Great moments in activist consistency

Via Harvey at IMAO, we see the consistency in the victim activism in response to the Washington Post’s Mouthpiece Theater clip, in which Dana Milbank and Chris Cillizza assigned different beers to different politicians, satirizing the “beer summit” at the White House between Henry “Skip” Gates and Cambridge PD Sergeant James Crowley.  The Post, Milbank, and Cillizza all apologized for offering Hillary Clinton a Mad Bitch Beer after getting a hailstorm of criticism, including this letter from the activist group Women, Action, and The Media (emphasis mine):

We believe the Post owes an explanation to its online viewers as to how such a video came to be produced and presented on the Post’s Web site. As you are no doubt aware, the show’s hosts, Post columnists Chris Cillizza and Dana Milbank, attempt to spoof President Obama’s “beer summit” between Prof. Henry Louis Gates, Jr., and Sgt. James Crowley by suggesting future summits at which Washington notables might be served oddly-named — and by the hosts’ lights, aptly named — beers, including one for Secretary of State Hillary Clinton called “Mad Bitch.” In addition, Rep. Chip Pickering, who is in a legal fight with his wife, is recommended for a brew called “Bitter Woman From Hell”, and former Alaska governor Sarah Palin, is the appointed recipient of a brew called “Arctic Devil.” …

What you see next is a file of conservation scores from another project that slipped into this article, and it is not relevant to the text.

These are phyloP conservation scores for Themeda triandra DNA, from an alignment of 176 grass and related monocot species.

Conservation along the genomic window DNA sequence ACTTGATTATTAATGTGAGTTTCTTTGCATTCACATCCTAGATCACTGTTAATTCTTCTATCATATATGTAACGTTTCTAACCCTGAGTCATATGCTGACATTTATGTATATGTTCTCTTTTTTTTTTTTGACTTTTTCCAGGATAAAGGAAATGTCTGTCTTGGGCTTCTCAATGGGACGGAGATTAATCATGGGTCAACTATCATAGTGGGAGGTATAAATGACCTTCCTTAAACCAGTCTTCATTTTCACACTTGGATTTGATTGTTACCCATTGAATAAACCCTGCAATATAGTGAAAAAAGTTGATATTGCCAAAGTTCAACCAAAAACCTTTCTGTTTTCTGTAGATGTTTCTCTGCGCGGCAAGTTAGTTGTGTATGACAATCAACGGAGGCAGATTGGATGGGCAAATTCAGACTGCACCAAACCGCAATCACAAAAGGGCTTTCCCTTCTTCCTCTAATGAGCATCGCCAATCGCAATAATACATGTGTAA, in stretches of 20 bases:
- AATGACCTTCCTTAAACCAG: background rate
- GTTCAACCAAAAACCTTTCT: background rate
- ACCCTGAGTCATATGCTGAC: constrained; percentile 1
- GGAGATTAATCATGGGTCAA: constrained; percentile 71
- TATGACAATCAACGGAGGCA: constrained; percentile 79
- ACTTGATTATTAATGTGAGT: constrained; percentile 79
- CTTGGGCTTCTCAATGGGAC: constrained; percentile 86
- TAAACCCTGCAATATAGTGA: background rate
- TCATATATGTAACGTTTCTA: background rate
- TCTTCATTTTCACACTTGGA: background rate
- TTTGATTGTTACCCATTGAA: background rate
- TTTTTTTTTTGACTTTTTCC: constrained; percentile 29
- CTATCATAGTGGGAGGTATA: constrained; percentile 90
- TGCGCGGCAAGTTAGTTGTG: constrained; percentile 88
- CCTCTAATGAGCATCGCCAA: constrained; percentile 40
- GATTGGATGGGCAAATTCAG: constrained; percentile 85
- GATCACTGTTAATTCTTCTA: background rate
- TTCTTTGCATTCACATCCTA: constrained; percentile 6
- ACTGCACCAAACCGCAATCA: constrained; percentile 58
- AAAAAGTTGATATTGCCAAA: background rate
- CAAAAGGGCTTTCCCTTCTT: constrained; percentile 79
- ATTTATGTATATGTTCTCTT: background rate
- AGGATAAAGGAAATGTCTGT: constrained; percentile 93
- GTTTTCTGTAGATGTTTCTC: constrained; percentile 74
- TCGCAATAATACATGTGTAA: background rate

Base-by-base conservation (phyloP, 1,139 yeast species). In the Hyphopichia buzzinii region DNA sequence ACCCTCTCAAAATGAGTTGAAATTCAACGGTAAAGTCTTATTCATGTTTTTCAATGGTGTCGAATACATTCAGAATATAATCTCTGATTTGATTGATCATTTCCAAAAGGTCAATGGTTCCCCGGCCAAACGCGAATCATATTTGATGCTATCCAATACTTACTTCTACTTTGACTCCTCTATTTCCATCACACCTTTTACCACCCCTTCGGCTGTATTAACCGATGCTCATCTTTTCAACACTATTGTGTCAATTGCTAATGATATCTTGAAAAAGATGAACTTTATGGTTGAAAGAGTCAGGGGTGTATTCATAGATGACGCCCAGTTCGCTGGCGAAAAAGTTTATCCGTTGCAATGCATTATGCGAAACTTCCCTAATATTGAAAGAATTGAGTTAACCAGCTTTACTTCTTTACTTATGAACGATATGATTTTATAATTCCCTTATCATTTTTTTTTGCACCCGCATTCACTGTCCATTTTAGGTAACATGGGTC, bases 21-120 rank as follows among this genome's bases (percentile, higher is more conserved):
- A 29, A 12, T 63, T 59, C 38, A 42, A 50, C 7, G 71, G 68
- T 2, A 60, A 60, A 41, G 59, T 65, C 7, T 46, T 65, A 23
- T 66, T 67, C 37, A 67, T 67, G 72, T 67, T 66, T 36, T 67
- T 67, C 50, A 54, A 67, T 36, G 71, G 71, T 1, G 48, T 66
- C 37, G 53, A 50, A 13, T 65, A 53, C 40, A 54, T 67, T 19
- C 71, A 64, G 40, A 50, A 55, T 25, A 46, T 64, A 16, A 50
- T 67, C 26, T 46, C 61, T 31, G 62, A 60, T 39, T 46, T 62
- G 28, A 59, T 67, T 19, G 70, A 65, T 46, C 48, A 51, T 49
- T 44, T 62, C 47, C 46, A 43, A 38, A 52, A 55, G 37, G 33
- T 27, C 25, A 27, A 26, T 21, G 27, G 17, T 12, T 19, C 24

The utter contempt for women displayed in this video speaks to the struggle that women face in every workplace, that women journalists face in every newsroom, and that all too often weaves its way into news coverage of women and of issues pertaining to women. The Post’s cowardice in addressing the problem — simply removing the video with no explanation, no apology to viewers, and no promise of disciplinary action to be taken against those who made and posted it — speaks just as loudly.

WaPo managing editor Marcus Brauchli sent a gracious response and apology, which they added above their open letter in an update.  If Brauchli visited the website to see it, though, he must have found himself a little confused about WAM’s position, considering the ad just to the left of his response:

So it’s OK to advertise Bitch Magazine, but bad to talk about Mad Bitch beer?  I’ve never liked the use of the word myself; it usually gets used to describe actions of women that would get praise for toughness if those actions came from men.  However, before WAM gets on a high horse about Milbank and Cillizza having “utter contempt” for women because of the word, then maybe — just maybe — they should consider declining the ad revenue from a magazine that uses the word as its brand.